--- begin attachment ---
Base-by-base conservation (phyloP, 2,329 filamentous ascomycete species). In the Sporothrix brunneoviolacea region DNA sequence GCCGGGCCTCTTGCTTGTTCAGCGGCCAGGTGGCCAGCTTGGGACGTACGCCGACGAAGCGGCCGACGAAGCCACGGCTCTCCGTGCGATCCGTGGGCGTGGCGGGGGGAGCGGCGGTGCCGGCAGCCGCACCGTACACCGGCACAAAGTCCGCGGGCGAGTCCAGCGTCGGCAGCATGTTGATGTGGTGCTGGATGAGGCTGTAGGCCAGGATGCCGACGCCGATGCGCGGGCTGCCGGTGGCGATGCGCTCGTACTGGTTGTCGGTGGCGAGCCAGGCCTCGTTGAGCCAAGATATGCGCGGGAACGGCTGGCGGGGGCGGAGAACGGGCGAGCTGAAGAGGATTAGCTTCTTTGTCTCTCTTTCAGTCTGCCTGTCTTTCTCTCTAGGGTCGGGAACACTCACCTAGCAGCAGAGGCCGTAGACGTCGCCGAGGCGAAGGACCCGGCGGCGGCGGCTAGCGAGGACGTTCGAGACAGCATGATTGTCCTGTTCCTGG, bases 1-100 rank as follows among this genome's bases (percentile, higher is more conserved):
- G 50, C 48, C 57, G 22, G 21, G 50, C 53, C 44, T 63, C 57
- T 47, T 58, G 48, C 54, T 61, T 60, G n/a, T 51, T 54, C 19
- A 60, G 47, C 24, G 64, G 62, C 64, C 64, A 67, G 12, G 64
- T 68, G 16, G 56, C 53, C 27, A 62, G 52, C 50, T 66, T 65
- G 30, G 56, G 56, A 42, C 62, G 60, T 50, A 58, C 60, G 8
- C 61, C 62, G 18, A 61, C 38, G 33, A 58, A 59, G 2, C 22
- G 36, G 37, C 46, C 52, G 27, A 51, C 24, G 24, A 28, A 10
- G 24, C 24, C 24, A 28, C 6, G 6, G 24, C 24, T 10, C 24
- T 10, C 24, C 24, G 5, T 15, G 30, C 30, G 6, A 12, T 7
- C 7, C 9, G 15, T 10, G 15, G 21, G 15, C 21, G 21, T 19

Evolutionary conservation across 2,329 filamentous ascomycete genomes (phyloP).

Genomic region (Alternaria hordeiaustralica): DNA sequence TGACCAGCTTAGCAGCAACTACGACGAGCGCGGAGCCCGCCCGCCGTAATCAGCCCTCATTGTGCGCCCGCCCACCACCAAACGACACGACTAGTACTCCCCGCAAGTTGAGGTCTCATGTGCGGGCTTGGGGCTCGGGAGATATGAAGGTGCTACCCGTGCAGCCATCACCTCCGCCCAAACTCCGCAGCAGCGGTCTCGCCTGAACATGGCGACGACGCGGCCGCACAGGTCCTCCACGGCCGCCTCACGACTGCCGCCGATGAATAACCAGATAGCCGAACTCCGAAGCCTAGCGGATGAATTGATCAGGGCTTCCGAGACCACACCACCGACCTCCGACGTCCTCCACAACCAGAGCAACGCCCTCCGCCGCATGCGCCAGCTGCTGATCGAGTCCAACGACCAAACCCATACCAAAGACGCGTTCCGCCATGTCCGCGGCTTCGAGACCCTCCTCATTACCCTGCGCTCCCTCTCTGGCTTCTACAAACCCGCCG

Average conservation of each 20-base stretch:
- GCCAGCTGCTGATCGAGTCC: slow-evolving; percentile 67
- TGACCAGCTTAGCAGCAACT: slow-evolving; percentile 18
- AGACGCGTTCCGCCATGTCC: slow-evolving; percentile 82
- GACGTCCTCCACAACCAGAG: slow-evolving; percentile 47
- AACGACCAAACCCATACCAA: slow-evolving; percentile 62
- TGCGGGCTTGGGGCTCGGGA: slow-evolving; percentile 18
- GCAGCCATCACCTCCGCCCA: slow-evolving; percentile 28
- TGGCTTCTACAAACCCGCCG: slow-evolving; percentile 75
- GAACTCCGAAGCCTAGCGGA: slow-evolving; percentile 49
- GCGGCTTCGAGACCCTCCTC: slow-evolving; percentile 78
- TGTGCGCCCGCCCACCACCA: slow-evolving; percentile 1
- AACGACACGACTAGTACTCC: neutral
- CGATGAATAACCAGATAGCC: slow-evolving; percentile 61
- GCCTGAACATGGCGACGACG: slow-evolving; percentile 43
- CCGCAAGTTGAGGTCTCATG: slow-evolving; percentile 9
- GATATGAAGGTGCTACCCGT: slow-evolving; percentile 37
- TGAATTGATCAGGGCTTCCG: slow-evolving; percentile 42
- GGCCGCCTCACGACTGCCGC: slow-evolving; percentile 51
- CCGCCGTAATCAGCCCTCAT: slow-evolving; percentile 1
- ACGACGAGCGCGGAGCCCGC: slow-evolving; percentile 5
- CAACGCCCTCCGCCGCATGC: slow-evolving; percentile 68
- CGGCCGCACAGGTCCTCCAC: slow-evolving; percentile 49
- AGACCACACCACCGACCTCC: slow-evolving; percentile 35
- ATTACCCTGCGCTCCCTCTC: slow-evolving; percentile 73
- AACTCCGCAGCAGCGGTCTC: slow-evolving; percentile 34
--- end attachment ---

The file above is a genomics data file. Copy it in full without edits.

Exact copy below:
Base-by-base conservation (phyloP, 2,329 filamentous ascomycete species). In the Sporothrix brunneoviolacea region DNA sequence GCCGGGCCTCTTGCTTGTTCAGCGGCCAGGTGGCCAGCTTGGGACGTACGCCGACGAAGCGGCCGACGAAGCCACGGCTCTCCGTGCGATCCGTGGGCGTGGCGGGGGGAGCGGCGGTGCCGGCAGCCGCACCGTACACCGGCACAAAGTCCGCGGGCGAGTCCAGCGTCGGCAGCATGTTGATGTGGTGCTGGATGAGGCTGTAGGCCAGGATGCCGACGCCGATGCGCGGGCTGCCGGTGGCGATGCGCTCGTACTGGTTGTCGGTGGCGAGCCAGGCCTCGTTGAGCCAAGATATGCGCGGGAACGGCTGGCGGGGGCGGAGAACGGGCGAGCTGAAGAGGATTAGCTTCTTTGTCTCTCTTTCAGTCTGCCTGTCTTTCTCTCTAGGGTCGGGAACACTCACCTAGCAGCAGAGGCCGTAGACGTCGCCGAGGCGAAGGACCCGGCGGCGGCGGCTAGCGAGGACGTTCGAGACAGCATGATTGTCCTGTTCCTGG, bases 1-100 rank as follows among this genome's bases (percentile, higher is more conserved):
- G 50, C 48, C 57, G 22, G 21, G 50, C 53, C 44, T 63, C 57
- T 47, T 58, G 48, C 54, T 61, T 60, G n/a, T 51, T 54, C 19
- A 60, G 47, C 24, G 64, G 62, C 64, C 64, A 67, G 12, G 64
- T 68, G 16, G 56, C 53, C 27, A 62, G 52, C 50, T 66, T 65
- G 30, G 56, G 56, A 42, C 62, G 60, T 50, A 58, C 60, G 8
- C 61, C 62, G 18, A 61, C 38, G 33, A 58, A 59, G 2, C 22
- G 36, G 37, C 46, C 52, G 27, A 51, C 24, G 24, A 28, A 10
- G 24, C 24, C 24, A 28, C 6, G 6, G 24, C 24, T 10, C 24
- T 10, C 24, C 24, G 5, T 15, G 30, C 30, G 6, A 12, T 7
- C 7, C 9, G 15, T 10, G 15, G 21, G 15, C 21, G 21, T 19

Evolutionary conservation across 2,329 filamentous ascomycete genomes (phyloP).

Genomic region (Alternaria hordeiaustralica): DNA sequence TGACCAGCTTAGCAGCAACTACGACGAGCGCGGAGCCCGCCCGCCGTAATCAGCCCTCATTGTGCGCCCGCCCACCACCAAACGACACGACTAGTACTCCCCGCAAGTTGAGGTCTCATGTGCGGGCTTGGGGCTCGGGAGATATGAAGGTGCTACCCGTGCAGCCATCACCTCCGCCCAAACTCCGCAGCAGCGGTCTCGCCTGAACATGGCGACGACGCGGCCGCACAGGTCCTCCACGGCCGCCTCACGACTGCCGCCGATGAATAACCAGATAGCCGAACTCCGAAGCCTAGCGGATGAATTGATCAGGGCTTCCGAGACCACACCACCGACCTCCGACGTCCTCCACAACCAGAGCAACGCCCTCCGCCGCATGCGCCAGCTGCTGATCGAGTCCAACGACCAAACCCATACCAAAGACGCGTTCCGCCATGTCCGCGGCTTCGAGACCCTCCTCATTACCCTGCGCTCCCTCTCTGGCTTCTACAAACCCGCCG

Average conservation of each 20-base stretch:
- GCCAGCTGCTGATCGAGTCC: slow-evolving; percentile 67
- TGACCAGCTTAGCAGCAACT: slow-evolving; percentile 18
- AGACGCGTTCCGCCATGTCC: slow-evolving; percentile 82
- GACGTCCTCCACAACCAGAG: slow-evolving; percentile 47
- AACGACCAAACCCATACCAA: slow-evolving; percentile 62
- TGCGGGCTTGGGGCTCGGGA: slow-evolving; percentile 18
- GCAGCCATCACCTCCGCCCA: slow-evolving; percentile 28
- TGGCTTCTACAAACCCGCCG: slow-evolving; percentile 75
- GAACTCCGAAGCCTAGCGGA: slow-evolving; percentile 49
- GCGGCTTCGAGACCCTCCTC: slow-evolving; percentile 78
- TGTGCGCCCGCCCACCACCA: slow-evolving; percentile 1
- AACGACACGACTAGTACTCC: neutral
- CGATGAATAACCAGATAGCC: slow-evolving; percentile 61
- GCCTGAACATGGCGACGACG: slow-evolving; percentile 43
- CCGCAAGTTGAGGTCTCATG: slow-evolving; percentile 9
- GATATGAAGGTGCTACCCGT: slow-evolving; percentile 37
- TGAATTGATCAGGGCTTCCG: slow-evolving; percentile 42
- GGCCGCCTCACGACTGCCGC: slow-evolving; percentile 51
- CCGCCGTAATCAGCCCTCAT: slow-evolving; percentile 1
- ACGACGAGCGCGGAGCCCGC: slow-evolving; percentile 5
- CAACGCCCTCCGCCGCATGC: slow-evolving; percentile 68
- CGGCCGCACAGGTCCTCCAC: slow-evolving; percentile 49
- AGACCACACCACCGACCTCC: slow-evolving; percentile 35
- ATTACCCTGCGCTCCCTCTC: slow-evolving; percentile 73
- AACTCCGCAGCAGCGGTCTC: slow-evolving; percentile 34